Steelers training camp opened last week, which on the area sporting calendar marks the unofficial end both of summer and Pirates season.

Sometimes the Pirates resist the changeover by remaining in contention. This year, they’ve done their best to ease the transition by playing themselves into the nether regions of the National League’s Central Division.

For younger generations, this Steelers dominance is the natural order. It’s all they’ve ever witnessed. The Pirates exist mostly to fill the void between the end of one Steelers season and the start of another. Or, more recently, the Pirates have begun to serve as a time filler between seasons of the Penguins.

But I’m here to tell you it hasn’t always been this way. 

There was a time when Pirates interest dominated. The Steelers were the fill for the rest of the year, as were the Penguins, who began play in the 1967-68 NHL season, but didn’t have a winning season until 1974-75.

Part of the change in the balance of power between the Steelers and Pirates has to do with the rise in popularity of the National Football League.

The merger of the NFL and the American Football League for the 1970 season consolidated the sport and launched a media juggernaut.

The NFL also branched out from traditional Sunday afternoon games to prime time national telecasts on that and other nights. Media coverage has become intense and plentiful throughout the week both on cable and traditional broadcast networks.

Meanwhile, Major League Baseball shot itself in the collective foot with labor strife, enduring eight player strikes or lockouts in the 1970s, 1980s and 1990s, with the 1994 example wiping out the entire postseason.

A lot of disaffected baseball fans turned to football, which had just two in-season strikes during the 1980s. Other disputes were settled during preseasons or the offseasons.

Looking closer at the relative dominance of the Pirates and Steelers, the waning of Pirates interest accelerated with the franchise going two decades from 1993 through 2012 without a winning season.

During that stretch the Steelers were perennial playoff participants and won a couple of Super Bowls.

The Steelers missed the playoffs last season. But so did the Pirates, as they had in 2017 and 2016 and almost assuredly will again this season.

It’s difficult to communicate how different it was in the 1960s and early 1970s.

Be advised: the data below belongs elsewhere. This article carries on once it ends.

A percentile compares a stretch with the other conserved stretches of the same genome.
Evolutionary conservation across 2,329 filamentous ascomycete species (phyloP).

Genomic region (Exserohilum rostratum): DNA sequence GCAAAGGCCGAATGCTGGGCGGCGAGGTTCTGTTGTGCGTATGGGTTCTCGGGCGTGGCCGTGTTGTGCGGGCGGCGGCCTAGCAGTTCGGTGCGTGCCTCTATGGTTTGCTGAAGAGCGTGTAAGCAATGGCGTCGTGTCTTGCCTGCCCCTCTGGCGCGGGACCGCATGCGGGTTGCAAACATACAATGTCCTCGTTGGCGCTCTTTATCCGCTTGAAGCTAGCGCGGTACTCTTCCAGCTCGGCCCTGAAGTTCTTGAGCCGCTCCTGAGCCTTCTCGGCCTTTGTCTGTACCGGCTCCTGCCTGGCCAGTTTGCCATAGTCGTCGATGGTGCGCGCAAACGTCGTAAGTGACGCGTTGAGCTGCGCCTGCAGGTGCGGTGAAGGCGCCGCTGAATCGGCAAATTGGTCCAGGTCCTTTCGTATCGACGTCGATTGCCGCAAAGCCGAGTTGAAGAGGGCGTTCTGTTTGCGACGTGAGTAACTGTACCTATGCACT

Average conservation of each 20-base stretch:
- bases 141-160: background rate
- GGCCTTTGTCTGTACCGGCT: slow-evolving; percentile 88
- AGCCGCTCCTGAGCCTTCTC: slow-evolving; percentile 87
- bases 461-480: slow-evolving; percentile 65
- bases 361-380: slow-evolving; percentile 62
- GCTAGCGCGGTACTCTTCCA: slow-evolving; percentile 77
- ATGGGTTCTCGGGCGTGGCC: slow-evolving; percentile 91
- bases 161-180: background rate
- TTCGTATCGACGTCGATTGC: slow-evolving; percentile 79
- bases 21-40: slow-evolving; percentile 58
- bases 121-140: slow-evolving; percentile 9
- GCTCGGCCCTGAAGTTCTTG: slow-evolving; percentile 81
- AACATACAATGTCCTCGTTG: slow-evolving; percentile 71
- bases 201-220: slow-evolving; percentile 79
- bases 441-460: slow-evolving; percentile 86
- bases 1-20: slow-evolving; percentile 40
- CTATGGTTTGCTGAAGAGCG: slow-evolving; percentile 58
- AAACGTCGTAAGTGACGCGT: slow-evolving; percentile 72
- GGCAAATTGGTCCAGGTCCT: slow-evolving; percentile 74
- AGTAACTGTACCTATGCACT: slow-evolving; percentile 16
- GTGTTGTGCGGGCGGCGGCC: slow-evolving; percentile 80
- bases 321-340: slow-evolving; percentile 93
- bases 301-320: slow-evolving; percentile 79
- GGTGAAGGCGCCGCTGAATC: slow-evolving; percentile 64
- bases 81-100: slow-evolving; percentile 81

The Pirates inexplicably had won the 1960 World Series, ending a championship drought dating to 1925. They had appeared in the 1927 World Series, but had been swept by the Murderer’s Row Yankees.

After beginning the decade of the 1960s by winning it all, Pirates results were relatively modest in the ensuing nine seasons.

But the Steelers were much worse, hitting rock bottom by going 1-13 in 1969, which ironically was the first year of Chuck Noll as head coach.

In the 1960s or early 1970s, area billboard ads for beer often would feature Pirates players or even the team’s broadcasters.

Bob Prince, “The Gunner,” was a love-him-or-hate-him announcer, full of stories, nicknames and pet expressions such as “we had ‘em all the way,” or “closer than fuzz on a tick’s ear.”

I thought he was the best, a raspy-voiced guy who could weave a rich tapestry during a radio broadcast.

Such was his popularity that one could walk the neighborhoods during the summer and monitor virtually nonstop Prince’s calls as relayed by portable radios being listened to by residents on their porches.

Prince, who broadcast Pirates games from 1948 through 1975, returned briefly in 1985 just before his death. He received three standing ovations from fans on his initial return broadcast.

His partner from 1958 to 1969 was Jim Woods, “The Possum.”

These days the Pirates hemorrhage playing talent in free agency. After the 1969 season, it was announcer Woods who was lost over money. He got a better offer from the St. Louis Cardinals, replacing legendary Harry Caray, who had been canned unceremoniously following that season.

In the early 1970s, the Steelers began to improve, but still their preseason, or early regular season wins, would be noted on Pirates broadcasts the way an older sibling might give a younger brother a pat on the head.

The Pirates would win six division titles and two World Series during the 1970s. The Steelers were even better, winning seven division crowns and four Super Bowls during the decade.

The torch had been passed. 

A drug scandal involving the Pirates, plus a lot of losing baseball in the 1980s, cemented the pecking order of Steelers first and Pirates second.

Even a run of three division titles for the Pirates in 1990, 1991 and 1992 couldn’t permanently alter that.

In 2019, fan interest in the Steelers, or even the Penguins, dwarfs that of the Pirates. 

It’s hard to envision how that would change.

Sam Ross Jr. is a freelance journalist who writes a weekly column for The Tribune-Democrat.

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